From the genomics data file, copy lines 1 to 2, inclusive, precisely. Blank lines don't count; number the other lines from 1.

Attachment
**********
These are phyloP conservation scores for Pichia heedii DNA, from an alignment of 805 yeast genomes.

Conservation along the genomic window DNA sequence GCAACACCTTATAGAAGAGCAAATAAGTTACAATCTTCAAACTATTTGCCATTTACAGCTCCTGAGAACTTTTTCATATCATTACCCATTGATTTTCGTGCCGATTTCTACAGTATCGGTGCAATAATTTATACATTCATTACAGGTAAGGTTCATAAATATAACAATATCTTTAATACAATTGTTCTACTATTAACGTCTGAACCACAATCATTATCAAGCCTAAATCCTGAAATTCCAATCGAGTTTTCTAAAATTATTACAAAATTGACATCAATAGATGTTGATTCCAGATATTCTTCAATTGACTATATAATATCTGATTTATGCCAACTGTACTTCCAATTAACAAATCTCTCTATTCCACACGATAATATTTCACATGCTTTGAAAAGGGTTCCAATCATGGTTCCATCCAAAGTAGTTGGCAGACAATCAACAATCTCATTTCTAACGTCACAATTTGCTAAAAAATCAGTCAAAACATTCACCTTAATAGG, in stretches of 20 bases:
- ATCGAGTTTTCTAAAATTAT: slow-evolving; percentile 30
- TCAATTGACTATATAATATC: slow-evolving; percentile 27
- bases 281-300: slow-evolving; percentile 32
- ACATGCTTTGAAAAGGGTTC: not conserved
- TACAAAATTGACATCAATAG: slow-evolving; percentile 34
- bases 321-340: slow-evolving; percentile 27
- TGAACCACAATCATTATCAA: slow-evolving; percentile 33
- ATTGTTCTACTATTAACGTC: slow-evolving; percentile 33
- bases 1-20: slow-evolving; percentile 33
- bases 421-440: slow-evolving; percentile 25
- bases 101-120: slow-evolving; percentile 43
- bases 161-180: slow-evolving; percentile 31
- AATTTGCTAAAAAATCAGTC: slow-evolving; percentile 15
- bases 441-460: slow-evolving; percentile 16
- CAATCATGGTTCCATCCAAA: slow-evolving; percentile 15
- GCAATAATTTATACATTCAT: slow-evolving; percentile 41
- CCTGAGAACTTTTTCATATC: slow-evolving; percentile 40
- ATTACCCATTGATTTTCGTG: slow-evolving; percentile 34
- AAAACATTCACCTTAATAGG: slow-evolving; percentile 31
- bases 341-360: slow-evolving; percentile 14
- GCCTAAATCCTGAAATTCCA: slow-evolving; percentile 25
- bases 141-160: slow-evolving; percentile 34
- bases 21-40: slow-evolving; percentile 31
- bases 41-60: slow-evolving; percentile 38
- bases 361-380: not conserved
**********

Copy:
These are phyloP conservation scores for Pichia heedii DNA, from an alignment of 805 yeast genomes.

Conservation along the genomic window DNA sequence GCAACACCTTATAGAAGAGCAAATAAGTTACAATCTTCAAACTATTTGCCATTTACAGCTCCTGAGAACTTTTTCATATCATTACCCATTGATTTTCGTGCCGATTTCTACAGTATCGGTGCAATAATTTATACATTCATTACAGGTAAGGTTCATAAATATAACAATATCTTTAATACAATTGTTCTACTATTAACGTCTGAACCACAATCATTATCAAGCCTAAATCCTGAAATTCCAATCGAGTTTTCTAAAATTATTACAAAATTGACATCAATAGATGTTGATTCCAGATATTCTTCAATTGACTATATAATATCTGATTTATGCCAACTGTACTTCCAATTAACAAATCTCTCTATTCCACACGATAATATTTCACATGCTTTGAAAAGGGTTCCAATCATGGTTCCATCCAAAGTAGTTGGCAGACAATCAACAATCTCATTTCTAACGTCACAATTTGCTAAAAAATCAGTCAAAACATTCACCTTAATAGG, in stretches of 20 bases: